Discovering the delights of Fribourg

wpid-20150630_132123.jpg

Fribourg is a charming medieval town situated between Bern and Lausanne on the main Zurich to Geneva rail line, often overlooked as a tourist stop. Though I’ve lived here for the past thirteen years, I’m still discovering hidden gems.

It’s that time of year when people are on the move. Some of you will be exploring Switzerland and if you can possibly make room for Fribourg on your itinerary, here are some suggestions on how to spend the day. If you don’t have the time or the means to get to Fribourg, let me show you around.

Fribourg is a small enough town to get to know on foot. For anyone who doesn’t have the energy for the hills and cobblestones, there is the option to take the little tourist train, which leaves every day at 2pm, 3pm and 4pm from Place Jean Tingeuly, five minutes’ walk from the train station. This one-hour guided tour with a couple of stops will help you get your bearings and see the different styles of architecture stretching back 800 years.

Miséricorde campus, built in the 1930s
Miséricorde campus, built in the 1930s

Walkers can start by asking directions to Collège St Michel. If you take the back route by the main post office, you will pass by the main university building Miséricorde with its distinctive Le Corbusier style architecture, which is worth a look. Carry on along rue Joseph Piller towards the collège and you can break for your first coffee opposite the cantonal library in Marcello’s.

Marcello's is on the edge of the charming Quartier d'Alt
Marcello’s is on the edge of the charming Quartier d’Alt

Afterwards you can go up the steps of the college and wander around the grounds of what used to be a Jesuit seminary and is now a pre-university college, taking in a visit to the church of St Michel.

The college is at one of the highest points of the town, which descends, quite steeply in places, to the Sarine River. There is a wonderful view of Fribourg from the terrace at the back of the college. From there you can take the old covered steps, Escaliers du Collège, down to the narrow shopping street rue de Lausanne.

wpid-20150630_125947.jpg

Rue de Lausanne with its quirky boutiques and townhouses leads down to the Bourg area. Don’t forget to look up to see the stone carvings and decorative windows at first floor level.

wpid-20150630_125553.jpg

Now you arrive at the Hotel de Ville and cantonal court around the large open space of Place de L’Hotel de Ville where, if it’s a Saturday morning, the weekly market will be taking place. Grand Rue comes next, a narrow 17th to 18th century street which is completely unchanged, and used to be the town’s best address in its heyday.

Here you are faced with a couple of choices. You can loop around by the cathedral and back to the cafe des Arcades for more refreshments before visiting the mini gallery quarter which includes the Tinguely museum, the Museum of Art and History (lovely garden) and the small Gutenberg printing press museum. Two more heavy duty churches – the Basilique Notre Dame and the Église des Cordeliers – provide shade and tranquility on this part of the tour.

The garden of the Museum of Art and History
The garden of the Museum of Art and History

Or you can do down to the river. On this walk you’ve been gradually descending through the centuries and altitude towards the legendary Old Town – Basse Ville or Unterstadt. From this Hotel de Ville level there are at least three ways to get down – by taking the fairytale-like Stalden steps which begin at the end of Grand Rue, the more workaday steps from the Pont de Zaehringen (check out the view of the new Poya bridge) which gives you an opportunity to cross the Sarine River at the foot of the steps and enter the walled part of the Old Town through the impressive Bern gate.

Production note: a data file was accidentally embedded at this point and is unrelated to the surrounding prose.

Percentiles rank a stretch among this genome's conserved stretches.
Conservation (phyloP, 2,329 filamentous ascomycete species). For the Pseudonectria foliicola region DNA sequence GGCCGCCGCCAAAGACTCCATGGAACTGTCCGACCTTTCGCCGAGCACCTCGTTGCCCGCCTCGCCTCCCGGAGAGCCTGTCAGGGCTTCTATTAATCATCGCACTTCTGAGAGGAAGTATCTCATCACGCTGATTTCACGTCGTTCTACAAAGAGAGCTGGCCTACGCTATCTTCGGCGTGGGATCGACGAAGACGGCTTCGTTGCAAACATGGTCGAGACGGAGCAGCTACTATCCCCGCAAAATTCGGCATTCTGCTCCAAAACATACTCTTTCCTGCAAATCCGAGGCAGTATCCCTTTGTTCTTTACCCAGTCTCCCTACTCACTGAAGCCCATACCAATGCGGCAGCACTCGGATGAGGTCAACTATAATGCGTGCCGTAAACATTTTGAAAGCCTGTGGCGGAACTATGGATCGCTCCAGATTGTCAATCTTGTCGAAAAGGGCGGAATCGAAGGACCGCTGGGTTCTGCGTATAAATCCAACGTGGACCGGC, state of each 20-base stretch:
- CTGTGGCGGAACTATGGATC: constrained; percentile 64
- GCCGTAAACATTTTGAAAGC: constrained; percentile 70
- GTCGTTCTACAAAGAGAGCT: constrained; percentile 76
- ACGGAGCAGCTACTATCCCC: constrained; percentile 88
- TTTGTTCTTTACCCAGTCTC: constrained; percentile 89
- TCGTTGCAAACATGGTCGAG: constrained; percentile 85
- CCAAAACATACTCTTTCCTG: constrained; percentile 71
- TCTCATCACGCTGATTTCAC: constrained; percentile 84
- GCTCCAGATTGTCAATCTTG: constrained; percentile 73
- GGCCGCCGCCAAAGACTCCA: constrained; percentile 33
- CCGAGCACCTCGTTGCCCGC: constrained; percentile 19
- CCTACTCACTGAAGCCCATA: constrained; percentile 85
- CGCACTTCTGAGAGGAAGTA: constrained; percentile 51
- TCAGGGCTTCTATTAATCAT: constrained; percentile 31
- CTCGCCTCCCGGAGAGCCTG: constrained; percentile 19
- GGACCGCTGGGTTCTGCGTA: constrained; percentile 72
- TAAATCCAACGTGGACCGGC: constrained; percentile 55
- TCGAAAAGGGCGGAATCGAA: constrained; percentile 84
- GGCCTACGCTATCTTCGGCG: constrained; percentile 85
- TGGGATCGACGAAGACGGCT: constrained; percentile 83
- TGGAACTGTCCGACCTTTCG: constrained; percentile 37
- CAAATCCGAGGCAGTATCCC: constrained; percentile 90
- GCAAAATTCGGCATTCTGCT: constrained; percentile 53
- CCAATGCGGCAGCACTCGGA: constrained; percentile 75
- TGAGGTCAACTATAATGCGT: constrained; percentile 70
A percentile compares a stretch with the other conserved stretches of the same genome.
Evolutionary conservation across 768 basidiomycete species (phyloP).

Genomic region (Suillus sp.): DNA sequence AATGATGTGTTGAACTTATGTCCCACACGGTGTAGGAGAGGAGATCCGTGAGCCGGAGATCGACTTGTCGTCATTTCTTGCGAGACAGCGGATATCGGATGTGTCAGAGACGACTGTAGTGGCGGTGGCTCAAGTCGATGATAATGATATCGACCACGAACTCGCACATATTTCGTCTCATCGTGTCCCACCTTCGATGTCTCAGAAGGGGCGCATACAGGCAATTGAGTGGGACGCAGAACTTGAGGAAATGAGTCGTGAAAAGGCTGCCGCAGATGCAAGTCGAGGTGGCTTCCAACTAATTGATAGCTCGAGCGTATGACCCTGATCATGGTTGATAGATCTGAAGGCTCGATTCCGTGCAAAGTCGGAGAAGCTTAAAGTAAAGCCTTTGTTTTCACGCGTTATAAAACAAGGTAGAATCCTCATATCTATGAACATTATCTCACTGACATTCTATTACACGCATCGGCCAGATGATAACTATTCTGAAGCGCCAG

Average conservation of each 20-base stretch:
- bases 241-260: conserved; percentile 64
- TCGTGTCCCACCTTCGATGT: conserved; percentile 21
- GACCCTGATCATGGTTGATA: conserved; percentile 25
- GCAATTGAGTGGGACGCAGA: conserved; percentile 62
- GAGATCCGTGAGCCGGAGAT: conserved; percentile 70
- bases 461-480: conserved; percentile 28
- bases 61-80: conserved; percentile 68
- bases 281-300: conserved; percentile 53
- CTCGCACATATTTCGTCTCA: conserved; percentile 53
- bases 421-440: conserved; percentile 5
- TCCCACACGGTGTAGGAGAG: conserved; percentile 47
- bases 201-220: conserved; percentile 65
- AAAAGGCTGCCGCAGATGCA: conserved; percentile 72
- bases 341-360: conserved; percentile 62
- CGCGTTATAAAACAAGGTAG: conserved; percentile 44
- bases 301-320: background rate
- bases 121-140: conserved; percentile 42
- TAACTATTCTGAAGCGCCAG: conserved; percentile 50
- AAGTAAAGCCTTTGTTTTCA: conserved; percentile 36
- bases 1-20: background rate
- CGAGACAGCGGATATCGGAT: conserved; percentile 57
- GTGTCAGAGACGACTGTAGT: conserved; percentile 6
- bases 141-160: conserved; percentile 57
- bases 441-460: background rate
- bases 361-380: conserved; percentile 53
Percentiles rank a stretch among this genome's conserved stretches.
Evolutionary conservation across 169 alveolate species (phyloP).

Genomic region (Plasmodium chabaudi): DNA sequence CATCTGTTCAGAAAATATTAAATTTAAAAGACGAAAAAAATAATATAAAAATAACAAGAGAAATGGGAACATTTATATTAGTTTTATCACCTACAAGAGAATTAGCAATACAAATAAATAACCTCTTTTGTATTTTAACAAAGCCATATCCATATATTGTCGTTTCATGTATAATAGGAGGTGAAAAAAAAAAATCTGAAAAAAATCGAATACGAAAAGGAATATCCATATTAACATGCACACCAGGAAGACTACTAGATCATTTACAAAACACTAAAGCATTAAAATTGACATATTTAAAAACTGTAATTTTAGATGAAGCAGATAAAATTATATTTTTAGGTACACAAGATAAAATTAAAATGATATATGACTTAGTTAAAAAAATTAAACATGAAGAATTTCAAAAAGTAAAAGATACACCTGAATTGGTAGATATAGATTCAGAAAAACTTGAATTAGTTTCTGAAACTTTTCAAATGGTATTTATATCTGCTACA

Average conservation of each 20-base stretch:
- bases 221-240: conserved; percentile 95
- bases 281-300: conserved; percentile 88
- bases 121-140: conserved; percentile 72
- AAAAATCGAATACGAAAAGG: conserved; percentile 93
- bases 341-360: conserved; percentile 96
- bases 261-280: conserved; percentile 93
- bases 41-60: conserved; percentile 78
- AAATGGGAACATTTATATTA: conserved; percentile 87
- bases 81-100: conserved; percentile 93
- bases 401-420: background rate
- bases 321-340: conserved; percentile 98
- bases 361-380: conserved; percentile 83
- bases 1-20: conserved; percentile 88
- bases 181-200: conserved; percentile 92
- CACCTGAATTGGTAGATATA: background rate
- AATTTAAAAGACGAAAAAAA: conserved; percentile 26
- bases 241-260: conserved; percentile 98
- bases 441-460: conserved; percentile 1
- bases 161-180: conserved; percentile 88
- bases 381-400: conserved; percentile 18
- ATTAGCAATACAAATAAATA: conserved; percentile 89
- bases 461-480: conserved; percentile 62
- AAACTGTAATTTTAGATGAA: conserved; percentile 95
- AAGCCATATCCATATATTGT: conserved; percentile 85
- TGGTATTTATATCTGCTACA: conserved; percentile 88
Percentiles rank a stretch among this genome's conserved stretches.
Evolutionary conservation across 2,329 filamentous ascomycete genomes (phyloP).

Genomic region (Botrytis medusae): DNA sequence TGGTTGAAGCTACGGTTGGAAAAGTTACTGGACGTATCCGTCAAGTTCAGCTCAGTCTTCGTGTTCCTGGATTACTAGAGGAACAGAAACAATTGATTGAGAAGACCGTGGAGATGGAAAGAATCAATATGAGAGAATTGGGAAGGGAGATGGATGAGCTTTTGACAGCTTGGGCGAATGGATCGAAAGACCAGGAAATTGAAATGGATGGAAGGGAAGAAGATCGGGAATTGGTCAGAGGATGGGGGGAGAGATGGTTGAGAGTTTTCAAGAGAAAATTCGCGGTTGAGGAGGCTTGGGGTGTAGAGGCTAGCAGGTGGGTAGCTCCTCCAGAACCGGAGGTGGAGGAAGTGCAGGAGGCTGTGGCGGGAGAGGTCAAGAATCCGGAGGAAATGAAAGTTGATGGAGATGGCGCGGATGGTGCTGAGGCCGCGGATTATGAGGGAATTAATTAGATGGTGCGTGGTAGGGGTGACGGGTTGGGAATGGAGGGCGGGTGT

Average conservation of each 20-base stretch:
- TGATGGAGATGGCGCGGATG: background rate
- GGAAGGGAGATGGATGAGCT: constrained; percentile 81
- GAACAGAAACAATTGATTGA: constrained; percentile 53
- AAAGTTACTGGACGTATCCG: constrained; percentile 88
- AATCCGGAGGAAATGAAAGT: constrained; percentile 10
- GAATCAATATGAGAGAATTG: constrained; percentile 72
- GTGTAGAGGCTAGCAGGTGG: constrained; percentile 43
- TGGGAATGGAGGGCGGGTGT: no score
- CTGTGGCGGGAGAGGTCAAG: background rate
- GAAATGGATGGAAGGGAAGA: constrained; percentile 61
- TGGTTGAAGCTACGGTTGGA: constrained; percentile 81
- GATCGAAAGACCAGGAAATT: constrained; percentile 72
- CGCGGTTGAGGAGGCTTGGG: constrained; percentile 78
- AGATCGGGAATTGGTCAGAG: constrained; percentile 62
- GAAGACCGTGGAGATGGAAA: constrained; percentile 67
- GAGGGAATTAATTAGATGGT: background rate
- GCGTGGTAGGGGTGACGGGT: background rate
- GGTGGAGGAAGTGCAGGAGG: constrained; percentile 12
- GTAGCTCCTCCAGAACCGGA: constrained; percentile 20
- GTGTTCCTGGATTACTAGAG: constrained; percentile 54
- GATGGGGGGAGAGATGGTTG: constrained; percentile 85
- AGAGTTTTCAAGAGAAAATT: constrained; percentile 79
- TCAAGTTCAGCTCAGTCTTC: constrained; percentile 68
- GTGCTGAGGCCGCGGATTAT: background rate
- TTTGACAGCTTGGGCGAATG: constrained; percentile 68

Pont de Berne, close to the Bern gate and city walls
Pont de Berne, close to the Bern gate and city walls

Fribourg is a little confusing and the river doesn’t help for orientation because it keeps changing sides. That’s because the town is built on a sharp turn in the river which creates a river peninsula. The third way to reach the Old Town is from the other side of the Hotel de Ville, towards the rue de la Grande Fontaine where you will find more pretty steps.

What makes these routes even more interesting is that all these streets are lived in and many of the houses have been kept in excellent condition. You will see people bringing their shopping home, tending to their balcony plants or sitting on their front steps.

There is a bus that carries passengers up from the Old Town to the train station – the number 4. An alternative to the bus or the climb is the funicular railway which starts at the bottom of rue de la Grande Fontaine and leads to Place Python, which is also where the Wednesday farmers market takes place.

If you like what you’ve seen on this walking tour, here are some suggestions of other places to see from Fribourg Tourism, where you will also find information on the festivals and events on this summer.Wishing you all safe and happy travels.

(all photos taken 30.06.2015 © Clare O’Dea)

The ultimate Italian tourist trap

Pisa, July 2013
Pisa, July 2013

We know birds fly south for the winter but northern Europeans have a different migratory pattern – they drive south for the summer. Amazingly, the Mediterranean region is the world’s most popular holiday destination: it attracts some 120 million visitors from northern Europe each year, the largest international flow of tourists on the globe.

The obvious thing for a Swiss-based family to do is to join the hordes of continentals on the journey south. So imagine you are driving past the city of Pisa. You’ve never seen the famous Leaning Tower. Who knows when you will have another opportunity to do so? (OK, maybe next year but that’s a whole year away).